Another practice that I think was crucial to my success was looking into the mirror into my own eyes for a few minutes and genuinely “seeing” myself. I’d look into my eyes and feel love for the person I saw staring back. Love for me. Eventually I got to the point were I could actually say the words “I love you” to myself too and mean it.
Were there any “bad habits” you needed to break? How did you change your behavior?
Pssshh, yea, tons! The first one on the list being my pack-o-day sugar-free Orbit gum habit. I thought I had all kinds of digestive issues because by the time I got home at night my stomach would be so bloated I looked 4 months pregnant. I quit the gum, adding in some good probiotics and (over time) lots more veggies and these days my digestion is a-okay!
Are you satisfied with your current weight? How long have you maintained your weight loss?
100% yes. And that feels so good to say. I’ve maintained it without much attention for roughly the past 5 years.
Looking back on your experience, what did you learn about yourself?
It’s time to stop denying yourself the amazing life that you have right now. I went on for years beating myself up over the way I looked and felt in my body. I deprived myself of the joy I could be having each day by looking in the mirror and only seeing what I wanted to change. I only saw what made me not good enough. What kind of way is that to live? You are already perfect. Life is about evolution and you will continue to evolve and change. When you love and accept yourself first, the changes that you make will always be positive. You will always be moving forward. When you’re working toward Goals with Soul, there’s no backward steps, only forward motion.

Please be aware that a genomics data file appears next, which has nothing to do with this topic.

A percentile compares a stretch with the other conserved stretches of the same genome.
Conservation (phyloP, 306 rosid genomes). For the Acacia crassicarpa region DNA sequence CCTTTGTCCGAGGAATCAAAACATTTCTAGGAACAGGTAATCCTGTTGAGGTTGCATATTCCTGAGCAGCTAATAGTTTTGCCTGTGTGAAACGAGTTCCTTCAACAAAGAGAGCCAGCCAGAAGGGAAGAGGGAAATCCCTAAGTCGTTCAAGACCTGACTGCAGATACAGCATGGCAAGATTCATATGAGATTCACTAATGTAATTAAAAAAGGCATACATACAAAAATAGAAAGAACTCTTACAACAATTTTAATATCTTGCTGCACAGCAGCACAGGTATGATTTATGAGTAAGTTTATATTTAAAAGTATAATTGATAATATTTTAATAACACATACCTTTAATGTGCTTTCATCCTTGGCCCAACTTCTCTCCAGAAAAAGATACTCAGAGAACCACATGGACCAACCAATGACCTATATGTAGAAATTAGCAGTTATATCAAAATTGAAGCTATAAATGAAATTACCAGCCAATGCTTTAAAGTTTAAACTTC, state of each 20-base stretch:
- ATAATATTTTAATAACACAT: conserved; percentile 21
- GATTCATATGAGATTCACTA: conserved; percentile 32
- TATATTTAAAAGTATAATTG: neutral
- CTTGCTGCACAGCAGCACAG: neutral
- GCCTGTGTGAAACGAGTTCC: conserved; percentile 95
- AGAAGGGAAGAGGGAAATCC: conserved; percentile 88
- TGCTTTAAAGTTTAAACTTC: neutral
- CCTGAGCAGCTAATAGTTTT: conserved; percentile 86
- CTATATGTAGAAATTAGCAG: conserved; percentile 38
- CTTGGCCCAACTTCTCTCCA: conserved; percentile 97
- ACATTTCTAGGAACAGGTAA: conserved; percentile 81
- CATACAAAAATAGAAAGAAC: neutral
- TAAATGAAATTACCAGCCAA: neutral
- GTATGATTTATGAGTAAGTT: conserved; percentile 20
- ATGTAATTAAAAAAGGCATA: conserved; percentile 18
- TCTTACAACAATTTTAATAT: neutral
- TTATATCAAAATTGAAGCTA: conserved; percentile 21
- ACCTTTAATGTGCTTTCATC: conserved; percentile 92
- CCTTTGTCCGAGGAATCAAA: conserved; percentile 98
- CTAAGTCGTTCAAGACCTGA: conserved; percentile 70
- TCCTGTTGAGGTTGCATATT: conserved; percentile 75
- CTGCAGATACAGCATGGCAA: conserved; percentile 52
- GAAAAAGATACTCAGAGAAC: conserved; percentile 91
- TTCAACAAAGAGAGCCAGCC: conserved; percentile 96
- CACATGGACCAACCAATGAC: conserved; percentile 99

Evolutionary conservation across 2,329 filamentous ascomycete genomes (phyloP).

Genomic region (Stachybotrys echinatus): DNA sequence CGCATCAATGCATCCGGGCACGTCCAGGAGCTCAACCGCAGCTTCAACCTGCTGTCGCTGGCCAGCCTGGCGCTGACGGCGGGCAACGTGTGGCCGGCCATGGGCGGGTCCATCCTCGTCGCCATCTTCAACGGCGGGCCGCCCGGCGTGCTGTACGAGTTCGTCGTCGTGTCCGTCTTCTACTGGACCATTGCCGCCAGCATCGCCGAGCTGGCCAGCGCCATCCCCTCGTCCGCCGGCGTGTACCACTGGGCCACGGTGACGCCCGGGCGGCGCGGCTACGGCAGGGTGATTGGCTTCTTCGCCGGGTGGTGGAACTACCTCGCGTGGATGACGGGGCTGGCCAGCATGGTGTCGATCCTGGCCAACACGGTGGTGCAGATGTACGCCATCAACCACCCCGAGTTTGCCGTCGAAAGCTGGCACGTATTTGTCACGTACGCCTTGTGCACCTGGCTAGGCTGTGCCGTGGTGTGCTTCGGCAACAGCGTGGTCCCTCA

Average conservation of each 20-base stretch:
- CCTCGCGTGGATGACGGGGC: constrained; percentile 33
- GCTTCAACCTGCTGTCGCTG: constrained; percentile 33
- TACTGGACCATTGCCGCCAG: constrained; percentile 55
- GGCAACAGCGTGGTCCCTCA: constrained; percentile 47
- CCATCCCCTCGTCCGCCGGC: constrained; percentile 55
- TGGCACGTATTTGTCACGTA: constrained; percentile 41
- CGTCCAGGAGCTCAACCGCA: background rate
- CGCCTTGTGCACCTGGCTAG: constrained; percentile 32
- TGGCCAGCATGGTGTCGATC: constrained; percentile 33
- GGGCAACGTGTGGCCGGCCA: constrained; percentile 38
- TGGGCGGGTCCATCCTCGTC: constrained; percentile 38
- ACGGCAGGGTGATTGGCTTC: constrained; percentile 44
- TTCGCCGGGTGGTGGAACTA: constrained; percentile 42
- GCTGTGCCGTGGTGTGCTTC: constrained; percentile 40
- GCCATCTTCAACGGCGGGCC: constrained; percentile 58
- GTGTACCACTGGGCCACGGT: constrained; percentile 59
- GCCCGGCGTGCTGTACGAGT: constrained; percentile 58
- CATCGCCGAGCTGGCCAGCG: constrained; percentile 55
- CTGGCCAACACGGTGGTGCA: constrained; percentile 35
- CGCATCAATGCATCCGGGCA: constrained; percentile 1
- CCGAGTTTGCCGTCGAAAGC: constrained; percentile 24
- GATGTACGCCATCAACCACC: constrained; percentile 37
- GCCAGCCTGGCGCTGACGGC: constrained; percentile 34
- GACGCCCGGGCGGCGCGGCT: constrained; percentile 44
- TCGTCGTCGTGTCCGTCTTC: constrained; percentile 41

About Sheila Viers:
Healthy living advocate Sheila Viers is the CEO of the premium gym bag brand, Live Well 360, and creator of the ROCK Your Dream Body program. Renowned for her practical and intuitive self-love philosophy, Sheila’s journey began a decade ago when she decided it was time to end her struggle with emotional eating and self-sabotage for good. After years of yo-yo dieting, over-exercising, and issues ranging from food sensitivities to hormonal problems, she learned how to get out of “body jail,” lost 35 pounds, and now teaches women how to create this freedom and ease in their own lives.
Today Sheila’s passion is to help women feel amazing in their skin along the way to the greater vision that they see for themselves. Her vision extends far beyond weight loss and her unique ability to inspire women to step into their potential, by ROCKIN’ their dream body and in turn, their dream life, is catching fire. Sheila believes that together, women can change how we view ourselves and each other so that we can embrace our perfectly imperfectness, shine our light, and allow ourselves to experience the love and happiness that we all crave and deserve.